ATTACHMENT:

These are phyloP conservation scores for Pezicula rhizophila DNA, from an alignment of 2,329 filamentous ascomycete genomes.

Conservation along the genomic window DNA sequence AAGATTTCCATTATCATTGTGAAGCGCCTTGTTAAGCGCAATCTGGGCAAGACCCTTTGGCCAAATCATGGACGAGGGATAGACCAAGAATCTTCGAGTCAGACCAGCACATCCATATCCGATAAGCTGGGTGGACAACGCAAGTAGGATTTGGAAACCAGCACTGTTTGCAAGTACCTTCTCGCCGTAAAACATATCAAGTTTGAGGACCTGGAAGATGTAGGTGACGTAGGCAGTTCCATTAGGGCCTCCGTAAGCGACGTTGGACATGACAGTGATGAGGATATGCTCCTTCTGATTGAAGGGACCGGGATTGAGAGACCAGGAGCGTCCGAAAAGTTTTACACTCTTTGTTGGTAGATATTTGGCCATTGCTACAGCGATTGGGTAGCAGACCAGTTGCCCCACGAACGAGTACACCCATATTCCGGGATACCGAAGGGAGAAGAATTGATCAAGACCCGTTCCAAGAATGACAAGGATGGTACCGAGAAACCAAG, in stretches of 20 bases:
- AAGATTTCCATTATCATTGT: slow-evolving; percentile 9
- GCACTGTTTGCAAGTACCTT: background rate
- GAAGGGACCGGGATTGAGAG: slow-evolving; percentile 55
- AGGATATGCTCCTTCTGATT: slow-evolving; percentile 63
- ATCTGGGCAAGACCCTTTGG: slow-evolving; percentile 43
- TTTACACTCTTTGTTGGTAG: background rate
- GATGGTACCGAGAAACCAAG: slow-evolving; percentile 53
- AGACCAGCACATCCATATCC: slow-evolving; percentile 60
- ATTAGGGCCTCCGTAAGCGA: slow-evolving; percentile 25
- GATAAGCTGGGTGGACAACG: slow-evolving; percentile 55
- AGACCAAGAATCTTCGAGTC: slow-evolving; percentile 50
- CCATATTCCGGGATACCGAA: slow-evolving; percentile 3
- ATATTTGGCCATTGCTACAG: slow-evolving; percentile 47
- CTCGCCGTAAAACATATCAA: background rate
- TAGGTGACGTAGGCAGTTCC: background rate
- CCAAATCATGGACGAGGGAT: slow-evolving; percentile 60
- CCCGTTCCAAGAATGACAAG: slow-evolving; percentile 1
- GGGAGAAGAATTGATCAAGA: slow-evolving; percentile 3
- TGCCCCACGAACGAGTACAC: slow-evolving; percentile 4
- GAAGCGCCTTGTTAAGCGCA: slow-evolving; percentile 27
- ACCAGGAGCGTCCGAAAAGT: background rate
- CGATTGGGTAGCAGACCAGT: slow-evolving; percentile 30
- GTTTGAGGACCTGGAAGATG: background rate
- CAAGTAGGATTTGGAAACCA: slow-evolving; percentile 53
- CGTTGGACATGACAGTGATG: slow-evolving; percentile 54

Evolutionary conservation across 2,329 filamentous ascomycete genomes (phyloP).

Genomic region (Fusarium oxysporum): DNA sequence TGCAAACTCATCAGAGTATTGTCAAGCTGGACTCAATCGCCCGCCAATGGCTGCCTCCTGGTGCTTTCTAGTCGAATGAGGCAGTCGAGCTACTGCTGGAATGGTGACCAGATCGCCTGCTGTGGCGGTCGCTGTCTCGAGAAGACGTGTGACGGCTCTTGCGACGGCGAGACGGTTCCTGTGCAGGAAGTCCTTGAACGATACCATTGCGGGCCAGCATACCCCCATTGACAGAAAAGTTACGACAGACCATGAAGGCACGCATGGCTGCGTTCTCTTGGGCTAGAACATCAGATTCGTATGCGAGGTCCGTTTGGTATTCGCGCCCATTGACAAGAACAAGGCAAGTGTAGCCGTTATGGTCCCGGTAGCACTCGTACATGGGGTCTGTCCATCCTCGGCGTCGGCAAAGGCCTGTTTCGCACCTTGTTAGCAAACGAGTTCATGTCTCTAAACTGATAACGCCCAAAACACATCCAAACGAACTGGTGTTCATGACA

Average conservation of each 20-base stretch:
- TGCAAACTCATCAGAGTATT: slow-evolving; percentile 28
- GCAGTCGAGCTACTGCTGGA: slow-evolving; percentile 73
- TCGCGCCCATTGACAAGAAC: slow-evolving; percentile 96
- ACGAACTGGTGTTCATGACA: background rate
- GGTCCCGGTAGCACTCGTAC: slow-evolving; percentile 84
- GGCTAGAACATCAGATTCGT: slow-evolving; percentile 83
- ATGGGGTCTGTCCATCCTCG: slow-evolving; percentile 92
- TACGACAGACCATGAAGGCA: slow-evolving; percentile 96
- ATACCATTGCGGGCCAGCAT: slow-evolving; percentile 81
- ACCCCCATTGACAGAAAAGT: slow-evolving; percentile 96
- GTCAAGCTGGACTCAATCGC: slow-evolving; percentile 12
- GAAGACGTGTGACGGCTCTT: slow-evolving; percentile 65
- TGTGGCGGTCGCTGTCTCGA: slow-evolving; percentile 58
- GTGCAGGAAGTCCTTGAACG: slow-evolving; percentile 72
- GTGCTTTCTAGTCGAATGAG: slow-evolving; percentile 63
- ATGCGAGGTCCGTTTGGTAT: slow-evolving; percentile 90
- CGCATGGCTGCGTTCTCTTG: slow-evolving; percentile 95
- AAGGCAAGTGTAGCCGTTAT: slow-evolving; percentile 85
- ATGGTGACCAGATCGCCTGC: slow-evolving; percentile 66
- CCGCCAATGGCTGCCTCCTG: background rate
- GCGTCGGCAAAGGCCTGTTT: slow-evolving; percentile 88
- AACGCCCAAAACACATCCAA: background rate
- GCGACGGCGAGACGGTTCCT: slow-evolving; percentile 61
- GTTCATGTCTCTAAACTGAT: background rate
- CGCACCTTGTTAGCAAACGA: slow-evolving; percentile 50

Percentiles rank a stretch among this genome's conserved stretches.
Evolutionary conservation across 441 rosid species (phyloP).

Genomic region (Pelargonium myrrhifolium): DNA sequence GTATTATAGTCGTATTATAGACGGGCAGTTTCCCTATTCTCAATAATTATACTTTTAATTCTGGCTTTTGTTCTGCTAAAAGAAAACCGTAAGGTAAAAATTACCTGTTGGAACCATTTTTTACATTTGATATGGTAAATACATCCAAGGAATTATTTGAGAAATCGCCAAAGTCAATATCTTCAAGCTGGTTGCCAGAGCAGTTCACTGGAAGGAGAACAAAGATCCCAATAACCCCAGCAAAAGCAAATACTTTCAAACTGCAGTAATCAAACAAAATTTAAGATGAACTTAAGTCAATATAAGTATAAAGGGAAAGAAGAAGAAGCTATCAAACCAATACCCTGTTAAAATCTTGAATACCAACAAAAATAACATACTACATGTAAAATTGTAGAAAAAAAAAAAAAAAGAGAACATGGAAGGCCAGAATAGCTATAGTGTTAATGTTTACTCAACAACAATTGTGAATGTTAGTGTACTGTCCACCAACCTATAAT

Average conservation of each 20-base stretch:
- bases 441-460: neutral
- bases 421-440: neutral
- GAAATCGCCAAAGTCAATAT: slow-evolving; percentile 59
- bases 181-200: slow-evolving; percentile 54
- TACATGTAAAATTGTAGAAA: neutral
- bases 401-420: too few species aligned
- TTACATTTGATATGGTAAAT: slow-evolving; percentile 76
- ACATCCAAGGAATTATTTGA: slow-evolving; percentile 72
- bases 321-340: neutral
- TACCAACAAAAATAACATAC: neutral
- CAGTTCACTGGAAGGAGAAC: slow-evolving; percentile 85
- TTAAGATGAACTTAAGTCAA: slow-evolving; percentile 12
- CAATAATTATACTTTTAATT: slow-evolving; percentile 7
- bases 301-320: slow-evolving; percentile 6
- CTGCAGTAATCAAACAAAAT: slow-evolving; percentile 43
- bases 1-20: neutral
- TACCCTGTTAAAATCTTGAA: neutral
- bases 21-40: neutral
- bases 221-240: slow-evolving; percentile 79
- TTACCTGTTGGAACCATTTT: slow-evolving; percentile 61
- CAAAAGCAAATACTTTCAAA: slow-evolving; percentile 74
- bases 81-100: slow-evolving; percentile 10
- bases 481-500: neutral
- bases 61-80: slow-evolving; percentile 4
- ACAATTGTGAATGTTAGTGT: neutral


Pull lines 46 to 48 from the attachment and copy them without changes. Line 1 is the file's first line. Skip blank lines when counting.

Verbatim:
- ATGCGAGGTCCGTTTGGTAT: slow-evolving; percentile 90
- CGCATGGCTGCGTTCTCTTG: slow-evolving; percentile 95
- AAGGCAAGTGTAGCCGTTAT: slow-evolving; percentile 85